Even if your wisdom is weak, as long as the root of faith is there
and you always stay with the teacher without separation,
all the teachings of the Buddha are fully contained in him.
Therefore you should always remain with him full of respect
and always consider the teacher’s good qualities, not the faults.41
With regard to the teacher’s body and speech, whatever his deeds,
never think of it as something to either adopt or reject.
If you speak about him as you would about aged cheese and the like,7
and think accordingly, everything will become rotten.
If you harbor doubts about his instructions,
there will be no blessing at all; that’s the way it is.
Trust, therefore, in his actions and teaching.
In this way the blessing will arise.
While ordinary beings act as spiritual mentors,
they will never be without flaws.
Therefore never ponder their flaws
but always think about their virtues.
In this way the blessing will reach you.
Turning away [from this attitude] will cause you to not meet [a spiritual mentor in the future].
Moreover, you need to know the right time to approach him.
To follow him is something very precious.
In this way, all aims will be accomplished.
Not observing the appropriate time
is a serious transgression.
All good qualities depend on the teacher;
Even pratyekabuddhas up to the stage of the highest worldly realization rely on a teacher.8
Therefore please the teacher in every possible way.
First become acquainted with him through material offerings and respect.
When you have become acquainted, there are two obligations
with regard to the noble field of merit,
and the true way of fulfilling these obligations
is to practice according to his words.
To [attempt to] please him by honoring him without practicing
is not the way to behave toward the teacher.9
In the Hinayana, everyone who knows the Tripiṭaka,
even a householder who is not equipped with the thought of awakening,42
is worth listening to, he says,10 though this can be difficult.
In the Mahayana, however, someone may know the Tripiṭaka,
but if he is not equipped with the thought of awakening, he is not suitable at all;
even if you listen to him, no good qualities will arise.
The Mahayana depends on the blessing [of the teacher].
If [a Mahayana teacher] possesses the four kinds of readiness in speech,11
you must listen with respect, no matter what he may do, says [Potowa].
The teachings will never be corrupted by the faults of the person [who teaches].
This does not contradict what was said above [about the need of choosing your teacher carefully]
but refers to the fact that those who have reached a certain level 
perceive [any teacher] as a buddha.
As long as you have not trained [your mind], it is as stated above; there is no contradiction.
This is as in the case of Buddhajvāla’s question12
and the story of Ratnabhadra.13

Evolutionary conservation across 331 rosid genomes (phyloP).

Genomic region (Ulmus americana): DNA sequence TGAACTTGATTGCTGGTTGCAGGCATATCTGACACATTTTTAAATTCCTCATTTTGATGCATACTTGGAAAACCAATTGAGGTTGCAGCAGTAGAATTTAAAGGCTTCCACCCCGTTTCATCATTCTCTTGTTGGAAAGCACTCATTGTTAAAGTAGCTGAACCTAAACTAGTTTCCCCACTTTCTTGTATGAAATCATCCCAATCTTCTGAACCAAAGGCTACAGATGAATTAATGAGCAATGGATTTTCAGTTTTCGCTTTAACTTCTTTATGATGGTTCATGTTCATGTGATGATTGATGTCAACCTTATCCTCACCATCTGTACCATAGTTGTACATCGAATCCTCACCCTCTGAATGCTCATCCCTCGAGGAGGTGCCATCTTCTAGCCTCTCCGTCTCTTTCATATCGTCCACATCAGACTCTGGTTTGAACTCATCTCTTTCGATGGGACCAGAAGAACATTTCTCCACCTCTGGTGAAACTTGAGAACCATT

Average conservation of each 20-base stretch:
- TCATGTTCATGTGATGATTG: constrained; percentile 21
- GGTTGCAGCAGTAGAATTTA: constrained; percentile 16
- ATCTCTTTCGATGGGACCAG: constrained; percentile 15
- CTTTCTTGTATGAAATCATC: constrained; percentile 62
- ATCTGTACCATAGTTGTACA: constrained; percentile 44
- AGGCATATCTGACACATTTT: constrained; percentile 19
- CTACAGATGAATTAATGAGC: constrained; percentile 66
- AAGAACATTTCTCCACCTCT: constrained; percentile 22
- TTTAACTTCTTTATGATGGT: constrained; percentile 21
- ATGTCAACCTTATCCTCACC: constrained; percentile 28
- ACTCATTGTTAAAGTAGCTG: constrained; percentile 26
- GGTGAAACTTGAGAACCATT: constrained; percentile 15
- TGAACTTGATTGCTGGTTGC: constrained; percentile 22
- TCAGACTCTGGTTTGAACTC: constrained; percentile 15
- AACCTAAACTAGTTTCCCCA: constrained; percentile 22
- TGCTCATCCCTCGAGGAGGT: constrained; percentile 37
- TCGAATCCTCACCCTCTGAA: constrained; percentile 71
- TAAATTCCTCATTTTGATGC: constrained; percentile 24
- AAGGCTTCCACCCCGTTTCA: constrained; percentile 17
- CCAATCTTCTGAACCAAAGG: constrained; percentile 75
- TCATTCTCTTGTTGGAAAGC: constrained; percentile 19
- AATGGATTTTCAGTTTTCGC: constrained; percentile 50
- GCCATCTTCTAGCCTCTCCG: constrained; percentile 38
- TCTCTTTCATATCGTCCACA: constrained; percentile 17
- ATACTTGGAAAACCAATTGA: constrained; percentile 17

It’s the way in all the traditions of Mahayana
that everything comes from pleasing the teacher, so this is critical.
When the teacher has become greatly pleased,
any practice will lead to the great purpose [i.e., liberation] itself.
If you turn away from that,
no blessing at all will arise, even if the teaching is complete.
Therefore you should please him with all your energy.
If you persevere with unceasing respect
and please him with great effort,
then even if the teacher has given up his life and
the blessing has not arisen during this lifetime,
you will not be deprived of the teacher in the future; this is the truth,
because your karma does not vanish.
As it says in the section on gratitude at the beginning of the Compendium of Trainings,
the extent of the teacher’s blessing
lies not in itself but rather in you.43
If you are not grateful and have no faith in him,
it would be of no benefit at all
if even Mañjuśrī or Avalokiteśvara were to appear before you.
But as long as you have faith, respect, and gratitude toward him,
the blessing will arise accordingly,
even if the teacher is not fully endowed with all good qualities.
Therefore it is essential to have faith and gratitude.
In the passage on the fault of abandoning the Dharma from the Compendium of Trainings,14
it is said, about being tamed or not being tamed by another,
that we are tamed by the one in whom we have faith.
Therefore, we should not hear the noble teaching from a person
in whom we have no faith.
If we have no respect for the teaching and the teacher,
this will cause our insight to decline.
Therefore we should listen to the teacher in whom we have confidence;
then the blessing will reach us.
In the initial section of the Letter to a Friend,15
it is said that if we do not have respect for the teachers,
it would be of no benefit even if we were to rely directly on the Buddha himself.
This is as in the case of Sunakṣatra:<a href="https://wisdomexperience.org/ebook/stages-of-the-buddhas-teachings/notes-to-the-blue-compendium/#pt1fn16" data-ohref="Notes03...